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What makes trench collapses dangerous?

| Feb 5, 2019 | Workplace Accident

Even when your job involves inherent risk, as it does if you are a construction worker, your employer in Wisconsin has a responsibility to provide a safe working environment. Nevertheless, according to the Occupational Safety and Health Administration, every year more than 800 construction workers die, and many more receive injuries, due to work-related accidents, many of which are preventable.

Trenching is one of the most dangerous types of jobs in construction work. You may not think of soil as being heavy, but one cubic yard of it can weigh nearly 3,000 pounds, almost as much as a car. Another hazard of trench collapses is that becoming buried under the soil can cut off your air supply and cause you to suffocate. Bearing these facts in mind, it is no wonder that serious injury or death can occur from a trench cave-in within a matter of minutes.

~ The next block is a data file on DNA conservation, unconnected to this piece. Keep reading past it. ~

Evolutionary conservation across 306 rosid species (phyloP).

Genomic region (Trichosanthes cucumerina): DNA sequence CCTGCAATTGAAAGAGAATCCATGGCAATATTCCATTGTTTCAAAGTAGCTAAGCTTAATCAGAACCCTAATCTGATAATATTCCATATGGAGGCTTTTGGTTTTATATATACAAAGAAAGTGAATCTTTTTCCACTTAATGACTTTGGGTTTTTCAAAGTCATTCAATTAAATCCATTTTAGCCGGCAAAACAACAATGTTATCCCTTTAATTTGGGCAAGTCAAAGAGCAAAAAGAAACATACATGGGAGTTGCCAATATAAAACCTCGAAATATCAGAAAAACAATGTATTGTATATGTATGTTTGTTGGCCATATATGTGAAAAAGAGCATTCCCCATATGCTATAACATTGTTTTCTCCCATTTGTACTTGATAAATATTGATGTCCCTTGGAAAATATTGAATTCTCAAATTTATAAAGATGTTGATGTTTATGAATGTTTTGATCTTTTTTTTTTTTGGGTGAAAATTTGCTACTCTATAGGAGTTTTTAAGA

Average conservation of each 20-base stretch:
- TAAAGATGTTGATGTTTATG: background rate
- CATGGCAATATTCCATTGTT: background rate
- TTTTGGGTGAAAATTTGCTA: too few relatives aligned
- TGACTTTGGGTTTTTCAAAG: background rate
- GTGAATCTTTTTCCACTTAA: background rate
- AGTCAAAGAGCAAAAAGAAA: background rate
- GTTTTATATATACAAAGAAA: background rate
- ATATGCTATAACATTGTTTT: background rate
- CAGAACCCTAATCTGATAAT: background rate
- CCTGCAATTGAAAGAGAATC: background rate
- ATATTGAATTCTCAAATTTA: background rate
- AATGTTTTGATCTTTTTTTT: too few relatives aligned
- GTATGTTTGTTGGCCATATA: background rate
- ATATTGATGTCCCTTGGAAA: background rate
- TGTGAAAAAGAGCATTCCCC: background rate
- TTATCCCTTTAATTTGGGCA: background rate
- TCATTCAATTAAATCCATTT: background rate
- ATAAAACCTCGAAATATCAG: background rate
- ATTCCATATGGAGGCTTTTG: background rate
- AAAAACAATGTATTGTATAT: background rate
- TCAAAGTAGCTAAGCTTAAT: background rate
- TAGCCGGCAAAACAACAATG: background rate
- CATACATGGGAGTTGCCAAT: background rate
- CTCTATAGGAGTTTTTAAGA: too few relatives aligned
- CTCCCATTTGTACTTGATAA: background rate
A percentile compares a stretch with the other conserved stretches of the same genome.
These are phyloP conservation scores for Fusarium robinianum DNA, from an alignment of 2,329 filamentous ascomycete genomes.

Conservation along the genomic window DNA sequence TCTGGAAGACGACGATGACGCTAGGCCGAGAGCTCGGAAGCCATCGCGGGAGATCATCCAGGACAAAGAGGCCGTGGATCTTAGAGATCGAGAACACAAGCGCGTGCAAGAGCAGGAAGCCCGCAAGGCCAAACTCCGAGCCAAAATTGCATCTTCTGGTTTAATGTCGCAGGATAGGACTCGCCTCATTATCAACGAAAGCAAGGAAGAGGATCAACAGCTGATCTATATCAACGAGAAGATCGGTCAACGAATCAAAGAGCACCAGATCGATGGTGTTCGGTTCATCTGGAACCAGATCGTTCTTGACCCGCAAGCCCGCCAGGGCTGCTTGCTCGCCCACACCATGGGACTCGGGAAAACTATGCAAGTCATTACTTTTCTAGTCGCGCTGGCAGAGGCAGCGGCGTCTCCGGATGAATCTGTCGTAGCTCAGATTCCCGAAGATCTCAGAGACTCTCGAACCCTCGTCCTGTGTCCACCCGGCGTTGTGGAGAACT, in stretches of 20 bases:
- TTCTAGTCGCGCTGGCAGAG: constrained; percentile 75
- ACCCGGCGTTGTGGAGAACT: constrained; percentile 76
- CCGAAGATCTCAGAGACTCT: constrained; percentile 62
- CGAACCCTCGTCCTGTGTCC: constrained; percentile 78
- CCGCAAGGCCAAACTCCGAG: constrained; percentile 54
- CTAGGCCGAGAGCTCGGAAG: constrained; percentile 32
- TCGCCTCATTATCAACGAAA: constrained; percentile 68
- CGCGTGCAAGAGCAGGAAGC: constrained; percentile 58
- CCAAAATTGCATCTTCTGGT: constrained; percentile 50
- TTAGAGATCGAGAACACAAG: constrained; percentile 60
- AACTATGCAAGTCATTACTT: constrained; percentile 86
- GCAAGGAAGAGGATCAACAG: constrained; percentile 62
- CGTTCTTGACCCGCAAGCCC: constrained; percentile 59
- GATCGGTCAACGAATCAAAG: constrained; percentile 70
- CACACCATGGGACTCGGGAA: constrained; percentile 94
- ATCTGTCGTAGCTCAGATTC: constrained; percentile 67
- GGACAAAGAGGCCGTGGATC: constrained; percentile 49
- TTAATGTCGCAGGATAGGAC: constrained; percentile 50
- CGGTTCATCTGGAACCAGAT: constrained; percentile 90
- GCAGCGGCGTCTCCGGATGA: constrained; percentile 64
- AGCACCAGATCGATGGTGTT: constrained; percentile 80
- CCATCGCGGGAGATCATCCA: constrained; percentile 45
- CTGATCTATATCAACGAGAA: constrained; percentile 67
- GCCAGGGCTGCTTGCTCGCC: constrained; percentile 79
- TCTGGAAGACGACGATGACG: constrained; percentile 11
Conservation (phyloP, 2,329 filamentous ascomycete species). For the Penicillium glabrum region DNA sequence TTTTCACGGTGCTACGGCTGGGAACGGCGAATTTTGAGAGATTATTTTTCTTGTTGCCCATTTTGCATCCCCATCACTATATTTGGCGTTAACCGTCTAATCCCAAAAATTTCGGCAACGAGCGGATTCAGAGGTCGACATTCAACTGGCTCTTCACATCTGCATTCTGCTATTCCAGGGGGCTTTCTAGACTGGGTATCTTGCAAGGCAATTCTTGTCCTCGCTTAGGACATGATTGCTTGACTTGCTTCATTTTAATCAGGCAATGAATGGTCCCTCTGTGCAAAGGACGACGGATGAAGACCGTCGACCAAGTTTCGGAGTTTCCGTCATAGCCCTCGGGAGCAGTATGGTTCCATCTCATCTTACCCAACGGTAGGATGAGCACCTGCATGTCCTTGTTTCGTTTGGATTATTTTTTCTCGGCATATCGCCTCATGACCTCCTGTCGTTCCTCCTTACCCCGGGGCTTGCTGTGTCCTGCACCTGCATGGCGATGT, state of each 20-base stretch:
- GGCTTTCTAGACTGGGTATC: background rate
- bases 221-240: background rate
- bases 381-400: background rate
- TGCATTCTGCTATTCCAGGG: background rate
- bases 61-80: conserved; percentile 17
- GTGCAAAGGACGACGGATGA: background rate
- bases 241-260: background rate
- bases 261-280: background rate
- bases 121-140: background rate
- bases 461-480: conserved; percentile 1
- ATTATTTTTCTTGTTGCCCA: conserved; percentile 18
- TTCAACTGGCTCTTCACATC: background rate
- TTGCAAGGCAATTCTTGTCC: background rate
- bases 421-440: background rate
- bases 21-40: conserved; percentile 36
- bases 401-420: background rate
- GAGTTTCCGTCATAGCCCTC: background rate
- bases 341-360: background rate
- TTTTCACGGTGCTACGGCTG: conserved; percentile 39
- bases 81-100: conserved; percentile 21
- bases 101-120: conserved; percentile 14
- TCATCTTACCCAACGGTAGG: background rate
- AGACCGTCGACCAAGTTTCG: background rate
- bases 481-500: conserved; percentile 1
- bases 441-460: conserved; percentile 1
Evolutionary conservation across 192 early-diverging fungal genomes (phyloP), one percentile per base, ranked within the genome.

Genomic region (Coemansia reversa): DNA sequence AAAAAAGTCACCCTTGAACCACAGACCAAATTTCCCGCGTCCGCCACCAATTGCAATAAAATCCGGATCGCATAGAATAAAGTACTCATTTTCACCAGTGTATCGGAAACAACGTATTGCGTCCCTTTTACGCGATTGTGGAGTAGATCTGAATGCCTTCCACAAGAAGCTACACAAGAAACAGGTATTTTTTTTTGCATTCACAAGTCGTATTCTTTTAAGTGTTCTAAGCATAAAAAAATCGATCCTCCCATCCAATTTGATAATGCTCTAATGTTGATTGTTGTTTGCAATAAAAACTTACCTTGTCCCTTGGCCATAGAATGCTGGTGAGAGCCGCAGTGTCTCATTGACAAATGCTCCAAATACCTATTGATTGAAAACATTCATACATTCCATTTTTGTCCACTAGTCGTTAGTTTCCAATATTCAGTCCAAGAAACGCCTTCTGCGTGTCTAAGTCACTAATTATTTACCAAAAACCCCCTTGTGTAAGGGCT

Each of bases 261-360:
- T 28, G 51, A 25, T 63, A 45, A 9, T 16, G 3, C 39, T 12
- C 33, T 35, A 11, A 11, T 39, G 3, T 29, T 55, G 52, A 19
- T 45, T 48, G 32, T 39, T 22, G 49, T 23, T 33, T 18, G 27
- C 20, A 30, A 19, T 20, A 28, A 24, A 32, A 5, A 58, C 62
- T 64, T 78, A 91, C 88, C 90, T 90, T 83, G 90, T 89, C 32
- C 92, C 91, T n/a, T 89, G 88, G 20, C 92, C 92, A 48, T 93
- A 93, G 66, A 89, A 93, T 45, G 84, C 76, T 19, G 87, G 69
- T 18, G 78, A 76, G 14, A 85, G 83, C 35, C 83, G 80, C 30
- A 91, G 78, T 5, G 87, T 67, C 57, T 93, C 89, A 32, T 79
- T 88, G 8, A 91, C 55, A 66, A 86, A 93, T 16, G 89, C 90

For safety purposes, OSHA uses four different categories to classify different types of soil: types A, B and C, as well as solid rock. Type C is the least stable of the four, while solid rock is the most stable. When digging a trench in A, B or C types of soil, sloping of the walls must occur for safety’s sake. The more unstable the soil type, the more sloping of the walls OSHA requires. Because of its stability, OSHA does not require sloping of trench walls in solid rock. Instead, the walls can be vertical. However, OSHA does have rules against undercutting vertical walls in solid rock. 

The information in this article is not intended as legal advice but provided for educational purposes only.